Corporations are taking over the urban landscape. In previous years, many upper and middle class families fled to the suburbs to escape the everyday hustle of city life. However, in recent years, city living has become glamorized and thus the movement back into the city has increased. Once blighted inner-city neighborhoods are being taken over and revitalized by corporate leaders in hopes to redesign and yuppify these areas. As more money is put into the area, the higher the market value goes up and as a result, many local residents can no longer afford to live there. While these residents are pushed out, a more desirable group of residents move in and thus, take over. This process, known as gentrification, is occurring in many cities all across the nation. In the past, displaced residents could possibly move to another area that was not undergoing this process. However, as we are seeing in Chicago, it is nearing impossibility to move to an area within the city that will not be up for revitalization in the near future.As a result of this, many working class and poverty stricken persons and families are having a difficult time developing a communal base which in turn, is the basic denial that citizens should have to live and prosper within a community.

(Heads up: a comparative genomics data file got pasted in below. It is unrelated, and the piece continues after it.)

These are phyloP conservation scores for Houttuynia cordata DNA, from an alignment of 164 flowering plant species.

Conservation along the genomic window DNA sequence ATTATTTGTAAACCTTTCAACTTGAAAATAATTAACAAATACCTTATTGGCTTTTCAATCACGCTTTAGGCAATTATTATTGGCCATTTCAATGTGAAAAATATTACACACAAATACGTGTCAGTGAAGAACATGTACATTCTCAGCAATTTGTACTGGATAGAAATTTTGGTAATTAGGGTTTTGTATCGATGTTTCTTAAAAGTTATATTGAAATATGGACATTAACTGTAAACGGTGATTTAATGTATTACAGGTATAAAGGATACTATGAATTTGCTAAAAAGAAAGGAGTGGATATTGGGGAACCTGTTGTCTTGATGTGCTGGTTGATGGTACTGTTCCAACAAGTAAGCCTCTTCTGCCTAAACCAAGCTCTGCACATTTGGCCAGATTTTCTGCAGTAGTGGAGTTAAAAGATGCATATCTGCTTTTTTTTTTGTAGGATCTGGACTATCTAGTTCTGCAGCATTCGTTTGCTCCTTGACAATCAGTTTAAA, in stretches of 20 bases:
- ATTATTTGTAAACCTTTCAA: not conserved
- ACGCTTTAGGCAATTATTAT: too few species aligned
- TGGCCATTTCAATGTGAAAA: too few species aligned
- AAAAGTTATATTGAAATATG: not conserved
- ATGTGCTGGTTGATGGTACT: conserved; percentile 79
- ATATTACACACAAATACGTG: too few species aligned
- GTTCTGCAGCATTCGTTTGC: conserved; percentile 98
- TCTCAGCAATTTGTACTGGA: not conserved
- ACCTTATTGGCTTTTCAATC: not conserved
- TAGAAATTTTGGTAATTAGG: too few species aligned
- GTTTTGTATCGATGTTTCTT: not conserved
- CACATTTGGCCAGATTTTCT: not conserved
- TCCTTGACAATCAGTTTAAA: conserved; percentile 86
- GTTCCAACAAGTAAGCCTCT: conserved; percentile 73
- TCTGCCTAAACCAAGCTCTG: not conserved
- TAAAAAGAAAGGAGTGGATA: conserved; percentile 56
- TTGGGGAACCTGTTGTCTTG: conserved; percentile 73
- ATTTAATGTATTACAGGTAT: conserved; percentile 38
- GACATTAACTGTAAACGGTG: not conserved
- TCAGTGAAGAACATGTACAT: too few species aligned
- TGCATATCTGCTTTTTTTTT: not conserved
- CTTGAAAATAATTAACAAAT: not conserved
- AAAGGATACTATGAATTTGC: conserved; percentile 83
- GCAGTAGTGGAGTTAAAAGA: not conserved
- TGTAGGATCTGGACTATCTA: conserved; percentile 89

While corporate developments have changed the urban neighborhood, they have also greatly, if not more so, destroyed the public space of urban city centers. In Mike Daviss essay, Fortress Los Angeles: The Militarization of Urban Space, he outlines the various ways in which the city is being privatized and the different techniques that those people in power are using to enforce such a trend. It has become an overt effort by city planners and corporate developers to keep out and ultimately criminalize those considered undesirable. Downtown areas are literally becoming exclusive to an elite class of people. Davis points out the ways in which L.A. is making the city bumproof by the new barrel shaped bus benches, which make it uncomfortable to sleep, the use of outdoor sprinklers equipped with automatic timers, enclosed or gated garbage cans, and the elimination of public restrooms (Sorkin, 162-163). These techniques are acting as agents in which to eliminate the homeless from the streets of L.A. Instead of trying to set up policies and programs that might aid and benefit homeless persons, the city is trying to get rid of the immediate problem. The problem is not that there are homeless people on city grounds but rather, that homelessness and poverty are widespread social problems that need to be addressed and dealt with on a local and national level.